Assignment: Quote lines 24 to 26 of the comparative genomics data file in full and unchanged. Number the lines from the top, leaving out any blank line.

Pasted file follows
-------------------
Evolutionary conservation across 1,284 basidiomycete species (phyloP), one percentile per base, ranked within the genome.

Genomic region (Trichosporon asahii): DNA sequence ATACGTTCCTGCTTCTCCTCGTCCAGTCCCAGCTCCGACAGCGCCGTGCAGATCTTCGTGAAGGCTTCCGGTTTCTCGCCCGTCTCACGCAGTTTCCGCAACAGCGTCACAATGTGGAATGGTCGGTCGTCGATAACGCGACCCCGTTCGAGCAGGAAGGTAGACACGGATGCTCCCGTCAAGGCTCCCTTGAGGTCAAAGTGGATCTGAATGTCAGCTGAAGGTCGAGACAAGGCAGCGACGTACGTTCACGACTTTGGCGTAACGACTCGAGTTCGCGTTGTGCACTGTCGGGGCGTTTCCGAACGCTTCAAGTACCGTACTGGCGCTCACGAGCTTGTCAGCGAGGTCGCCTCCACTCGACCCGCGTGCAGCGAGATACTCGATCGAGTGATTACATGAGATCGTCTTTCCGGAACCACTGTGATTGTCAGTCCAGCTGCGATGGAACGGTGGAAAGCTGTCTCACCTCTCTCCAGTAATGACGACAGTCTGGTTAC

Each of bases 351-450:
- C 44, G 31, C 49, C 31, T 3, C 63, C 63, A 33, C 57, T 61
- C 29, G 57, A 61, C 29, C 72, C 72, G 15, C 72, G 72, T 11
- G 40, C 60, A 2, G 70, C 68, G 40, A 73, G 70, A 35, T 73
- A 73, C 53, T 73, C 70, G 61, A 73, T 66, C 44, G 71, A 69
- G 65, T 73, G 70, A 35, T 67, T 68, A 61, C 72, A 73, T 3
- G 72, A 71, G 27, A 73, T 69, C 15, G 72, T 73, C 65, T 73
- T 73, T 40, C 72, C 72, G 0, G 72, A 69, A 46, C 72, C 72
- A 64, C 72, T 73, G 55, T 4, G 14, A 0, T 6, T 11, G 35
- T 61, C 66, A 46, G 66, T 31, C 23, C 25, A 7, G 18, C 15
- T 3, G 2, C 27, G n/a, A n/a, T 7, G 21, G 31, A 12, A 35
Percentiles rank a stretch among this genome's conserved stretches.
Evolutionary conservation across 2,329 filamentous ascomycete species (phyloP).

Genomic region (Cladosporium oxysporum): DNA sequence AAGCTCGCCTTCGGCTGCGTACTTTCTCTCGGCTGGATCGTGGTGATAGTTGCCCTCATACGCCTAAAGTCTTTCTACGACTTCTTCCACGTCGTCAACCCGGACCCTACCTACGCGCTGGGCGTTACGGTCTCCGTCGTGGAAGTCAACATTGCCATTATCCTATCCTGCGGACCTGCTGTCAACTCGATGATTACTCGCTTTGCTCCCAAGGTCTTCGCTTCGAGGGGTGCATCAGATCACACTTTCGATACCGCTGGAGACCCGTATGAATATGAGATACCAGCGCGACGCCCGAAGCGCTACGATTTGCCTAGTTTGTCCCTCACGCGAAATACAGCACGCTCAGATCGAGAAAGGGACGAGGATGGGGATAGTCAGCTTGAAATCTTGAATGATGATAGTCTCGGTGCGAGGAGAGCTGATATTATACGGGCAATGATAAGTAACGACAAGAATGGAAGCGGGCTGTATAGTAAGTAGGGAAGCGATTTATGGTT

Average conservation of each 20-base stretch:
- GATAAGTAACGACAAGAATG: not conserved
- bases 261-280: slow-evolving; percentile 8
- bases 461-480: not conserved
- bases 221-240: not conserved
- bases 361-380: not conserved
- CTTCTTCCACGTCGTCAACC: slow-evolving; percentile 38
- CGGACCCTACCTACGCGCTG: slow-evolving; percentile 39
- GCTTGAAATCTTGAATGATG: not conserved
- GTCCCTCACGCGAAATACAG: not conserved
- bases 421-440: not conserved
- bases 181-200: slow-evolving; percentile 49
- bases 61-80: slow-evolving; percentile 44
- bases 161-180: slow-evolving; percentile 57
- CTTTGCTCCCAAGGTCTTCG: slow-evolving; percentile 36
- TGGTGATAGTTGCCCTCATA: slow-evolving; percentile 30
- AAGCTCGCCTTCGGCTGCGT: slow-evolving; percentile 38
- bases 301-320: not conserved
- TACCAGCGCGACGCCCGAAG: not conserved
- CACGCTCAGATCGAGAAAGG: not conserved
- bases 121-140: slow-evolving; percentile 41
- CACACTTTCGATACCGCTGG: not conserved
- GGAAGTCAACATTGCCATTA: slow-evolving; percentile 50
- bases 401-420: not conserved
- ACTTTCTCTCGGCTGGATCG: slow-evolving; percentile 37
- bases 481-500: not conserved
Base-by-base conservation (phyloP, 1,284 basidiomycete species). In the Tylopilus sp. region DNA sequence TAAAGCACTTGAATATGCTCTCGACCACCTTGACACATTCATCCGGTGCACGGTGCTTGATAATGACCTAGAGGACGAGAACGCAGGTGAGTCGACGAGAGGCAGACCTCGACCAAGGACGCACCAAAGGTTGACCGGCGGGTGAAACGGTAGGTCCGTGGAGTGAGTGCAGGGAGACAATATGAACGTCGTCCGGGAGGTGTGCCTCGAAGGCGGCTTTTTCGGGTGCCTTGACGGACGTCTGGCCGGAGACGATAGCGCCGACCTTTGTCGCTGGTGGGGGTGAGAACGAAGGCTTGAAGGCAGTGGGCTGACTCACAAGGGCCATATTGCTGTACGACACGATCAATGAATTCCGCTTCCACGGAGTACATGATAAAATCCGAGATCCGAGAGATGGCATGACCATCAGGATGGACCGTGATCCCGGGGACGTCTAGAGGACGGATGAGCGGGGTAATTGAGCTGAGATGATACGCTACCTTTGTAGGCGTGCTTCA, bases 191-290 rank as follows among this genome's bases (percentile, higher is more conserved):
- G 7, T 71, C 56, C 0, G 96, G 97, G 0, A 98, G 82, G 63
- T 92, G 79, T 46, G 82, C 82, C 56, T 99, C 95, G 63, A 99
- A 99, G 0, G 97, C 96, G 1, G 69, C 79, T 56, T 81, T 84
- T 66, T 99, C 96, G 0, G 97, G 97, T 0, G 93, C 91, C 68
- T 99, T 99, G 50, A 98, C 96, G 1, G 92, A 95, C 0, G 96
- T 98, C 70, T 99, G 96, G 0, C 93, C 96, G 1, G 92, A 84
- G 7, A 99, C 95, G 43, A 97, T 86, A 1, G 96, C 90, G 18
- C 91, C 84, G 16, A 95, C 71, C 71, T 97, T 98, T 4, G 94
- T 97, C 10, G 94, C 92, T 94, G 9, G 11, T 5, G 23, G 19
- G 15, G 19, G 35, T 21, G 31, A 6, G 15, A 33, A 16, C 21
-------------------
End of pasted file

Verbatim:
- CGGACCCTACCTACGCGCTG: slow-evolving; percentile 39
- GCTTGAAATCTTGAATGATG: not conserved
- GTCCCTCACGCGAAATACAG: not conserved